2009 200th Execution Governor Rick Perry June 2

TCADP Press Release: 200th Execution Under Governor Perry

Monday, June 1, 2009

CONTACT: Kristin Houlé, Executive Director
512-441-1808 (office); 202-494-3578 (cell)

Texas Set to Carry Out 200th Execution during Perry Administration
State Remains Out of Step with Changing National Landscape

Austin, Texas — On June 2, 2009 – barring an unlikely last-minute reprieve – the State of Texas will carry out its 200th execution under the administration of Governor Rick Perry. The execution of Terry Hankins will mark the 16th this year; 14 other executions have taken place nationwide. Five more executions are set to occur in Texas between July and September.

Nearly half of Texas’ 438 executions since 1982 have taken place in the last eight years alone. “In this same time period, the death penalty landscape has changed dramatically both in Texas and nationwide,” said Kristin Houlé, Executive Director of the Texas Coalition to Abolish the Death Penalty (TCADP). “Since Governor Perry was sworn into office on December 21, 2000, three states have abandoned the death penalty entirely and numerous state legislatures have made significant progress in advancing repeal legislation, particularly during their 2009 sessions.”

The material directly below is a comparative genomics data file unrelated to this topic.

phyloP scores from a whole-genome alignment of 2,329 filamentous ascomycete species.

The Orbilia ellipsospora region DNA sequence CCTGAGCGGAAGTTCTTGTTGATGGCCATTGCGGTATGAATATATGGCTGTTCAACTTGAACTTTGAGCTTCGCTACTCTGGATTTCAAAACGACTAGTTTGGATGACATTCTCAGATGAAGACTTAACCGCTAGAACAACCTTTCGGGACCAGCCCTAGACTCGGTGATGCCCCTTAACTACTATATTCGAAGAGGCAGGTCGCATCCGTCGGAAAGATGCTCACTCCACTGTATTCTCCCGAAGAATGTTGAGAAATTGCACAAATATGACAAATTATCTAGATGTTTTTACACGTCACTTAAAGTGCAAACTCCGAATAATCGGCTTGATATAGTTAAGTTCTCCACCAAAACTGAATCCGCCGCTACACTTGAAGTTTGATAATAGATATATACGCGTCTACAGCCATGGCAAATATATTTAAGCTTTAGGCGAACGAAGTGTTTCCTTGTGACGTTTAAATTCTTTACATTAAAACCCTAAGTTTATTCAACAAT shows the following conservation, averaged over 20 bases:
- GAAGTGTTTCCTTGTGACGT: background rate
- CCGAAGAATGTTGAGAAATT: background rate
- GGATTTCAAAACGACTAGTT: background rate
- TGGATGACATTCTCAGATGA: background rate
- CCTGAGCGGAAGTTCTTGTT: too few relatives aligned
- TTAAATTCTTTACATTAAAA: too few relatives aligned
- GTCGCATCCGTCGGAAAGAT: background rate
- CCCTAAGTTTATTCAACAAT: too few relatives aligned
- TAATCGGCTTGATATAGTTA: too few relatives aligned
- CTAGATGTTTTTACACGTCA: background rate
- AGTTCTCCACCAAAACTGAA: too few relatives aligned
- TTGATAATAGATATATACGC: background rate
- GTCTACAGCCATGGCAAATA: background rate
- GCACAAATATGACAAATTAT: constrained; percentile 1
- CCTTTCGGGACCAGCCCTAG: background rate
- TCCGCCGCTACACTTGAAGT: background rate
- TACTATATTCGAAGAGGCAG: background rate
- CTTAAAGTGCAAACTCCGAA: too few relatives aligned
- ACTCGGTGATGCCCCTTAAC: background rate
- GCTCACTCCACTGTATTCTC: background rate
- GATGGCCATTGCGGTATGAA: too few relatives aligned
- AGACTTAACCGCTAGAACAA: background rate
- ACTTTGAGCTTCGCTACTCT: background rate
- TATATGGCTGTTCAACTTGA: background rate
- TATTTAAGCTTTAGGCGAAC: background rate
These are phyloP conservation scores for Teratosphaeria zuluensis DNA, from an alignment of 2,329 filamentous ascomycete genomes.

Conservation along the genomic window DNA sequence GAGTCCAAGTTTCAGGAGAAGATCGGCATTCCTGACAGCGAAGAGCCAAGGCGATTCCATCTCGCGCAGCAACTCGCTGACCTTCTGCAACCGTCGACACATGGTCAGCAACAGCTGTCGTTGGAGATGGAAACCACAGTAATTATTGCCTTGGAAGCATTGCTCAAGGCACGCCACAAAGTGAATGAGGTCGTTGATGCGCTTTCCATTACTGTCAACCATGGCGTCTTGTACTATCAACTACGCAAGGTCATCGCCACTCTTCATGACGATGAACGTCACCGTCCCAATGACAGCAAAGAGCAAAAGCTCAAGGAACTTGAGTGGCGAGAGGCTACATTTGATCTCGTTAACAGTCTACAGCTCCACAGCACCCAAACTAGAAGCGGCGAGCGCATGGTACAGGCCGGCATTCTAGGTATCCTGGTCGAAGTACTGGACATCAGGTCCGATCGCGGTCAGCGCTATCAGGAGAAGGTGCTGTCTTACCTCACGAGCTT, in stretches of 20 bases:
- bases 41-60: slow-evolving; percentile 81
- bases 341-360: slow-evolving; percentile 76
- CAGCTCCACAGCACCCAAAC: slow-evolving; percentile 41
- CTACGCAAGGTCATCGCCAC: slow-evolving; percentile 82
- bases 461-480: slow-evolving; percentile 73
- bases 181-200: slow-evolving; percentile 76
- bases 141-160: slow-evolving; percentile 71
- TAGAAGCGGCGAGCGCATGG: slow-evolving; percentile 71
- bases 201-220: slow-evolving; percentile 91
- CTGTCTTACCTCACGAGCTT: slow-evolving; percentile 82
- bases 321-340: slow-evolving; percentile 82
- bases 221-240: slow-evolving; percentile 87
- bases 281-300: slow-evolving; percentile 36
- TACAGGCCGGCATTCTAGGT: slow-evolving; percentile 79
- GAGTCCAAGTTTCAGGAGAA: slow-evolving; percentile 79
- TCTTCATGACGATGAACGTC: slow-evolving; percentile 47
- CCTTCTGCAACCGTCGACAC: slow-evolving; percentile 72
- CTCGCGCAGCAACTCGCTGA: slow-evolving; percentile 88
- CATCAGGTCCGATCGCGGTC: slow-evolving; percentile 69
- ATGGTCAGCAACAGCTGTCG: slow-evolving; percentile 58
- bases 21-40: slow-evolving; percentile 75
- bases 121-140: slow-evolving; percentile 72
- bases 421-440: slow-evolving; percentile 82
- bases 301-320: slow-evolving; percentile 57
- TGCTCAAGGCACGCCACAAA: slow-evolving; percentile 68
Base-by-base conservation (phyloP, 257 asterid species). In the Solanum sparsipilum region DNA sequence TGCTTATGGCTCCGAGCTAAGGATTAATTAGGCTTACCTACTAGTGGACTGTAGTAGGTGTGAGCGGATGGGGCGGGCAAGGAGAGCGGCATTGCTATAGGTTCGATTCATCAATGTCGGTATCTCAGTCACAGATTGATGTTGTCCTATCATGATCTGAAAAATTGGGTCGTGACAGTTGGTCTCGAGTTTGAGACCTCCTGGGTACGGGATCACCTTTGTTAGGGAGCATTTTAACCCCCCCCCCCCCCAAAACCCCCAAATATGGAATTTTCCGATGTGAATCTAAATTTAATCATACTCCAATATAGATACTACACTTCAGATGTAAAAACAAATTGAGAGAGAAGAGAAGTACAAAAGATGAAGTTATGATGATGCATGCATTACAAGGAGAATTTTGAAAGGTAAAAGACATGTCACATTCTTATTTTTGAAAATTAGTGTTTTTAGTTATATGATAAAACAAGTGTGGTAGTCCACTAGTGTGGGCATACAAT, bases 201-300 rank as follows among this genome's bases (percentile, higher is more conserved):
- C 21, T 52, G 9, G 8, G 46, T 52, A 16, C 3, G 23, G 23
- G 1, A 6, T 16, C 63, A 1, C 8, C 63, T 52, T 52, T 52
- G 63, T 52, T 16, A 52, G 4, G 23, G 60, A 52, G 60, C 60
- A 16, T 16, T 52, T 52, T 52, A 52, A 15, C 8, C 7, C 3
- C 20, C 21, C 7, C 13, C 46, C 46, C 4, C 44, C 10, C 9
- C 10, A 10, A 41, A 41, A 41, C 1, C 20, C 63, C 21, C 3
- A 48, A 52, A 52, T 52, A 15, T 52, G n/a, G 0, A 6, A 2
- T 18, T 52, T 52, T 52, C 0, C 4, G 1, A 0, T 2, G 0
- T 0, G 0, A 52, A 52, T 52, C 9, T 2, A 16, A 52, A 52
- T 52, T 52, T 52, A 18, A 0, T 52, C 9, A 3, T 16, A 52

Since 2001, 40 people – including two in Texas – have been released from death row due to evidence of their wrongful conviction. In addition, the U.S. Supreme Court has prohibited the death penalty for persons with mental retardation and juvenile offenders, rendering more than three dozen Texas death sentences unconstitutional.

While Texas remains far out of step with the rest of the country, and the world, regarding executions, support for the death penalty in this state appears to be waning as public confidence in the fairness and accuracy of the ultimate form of punishment continues to diminish. New death sentences have declined more than 50% in Texas in the past six years as prosecutors and juries have come to accept the alternative punishment of life in prison without the possibility of parole (LWOP) as a reliable way to protect society, punish the guilty, and guard against convicting and executing innocent people.

“Rather than speaking of seceding, the leaders of this great state should be following the example of their peers in New Mexico, Maryland, New Jersey, and many others in examining the necessity and utility of capital punishment,” said Houlé. “It is time to divert our state’s valuable resources to programs that truly prevent crime and provide meaningful victims’ services, rather than perpetuate the cycle of violence with state-sponsored killing.”

For more facts and figures related to the 200th execution, go to

TCADP members will hold vigils and other events on June 2 in multiple locations throughout the state. See for a complete list of vigil sites.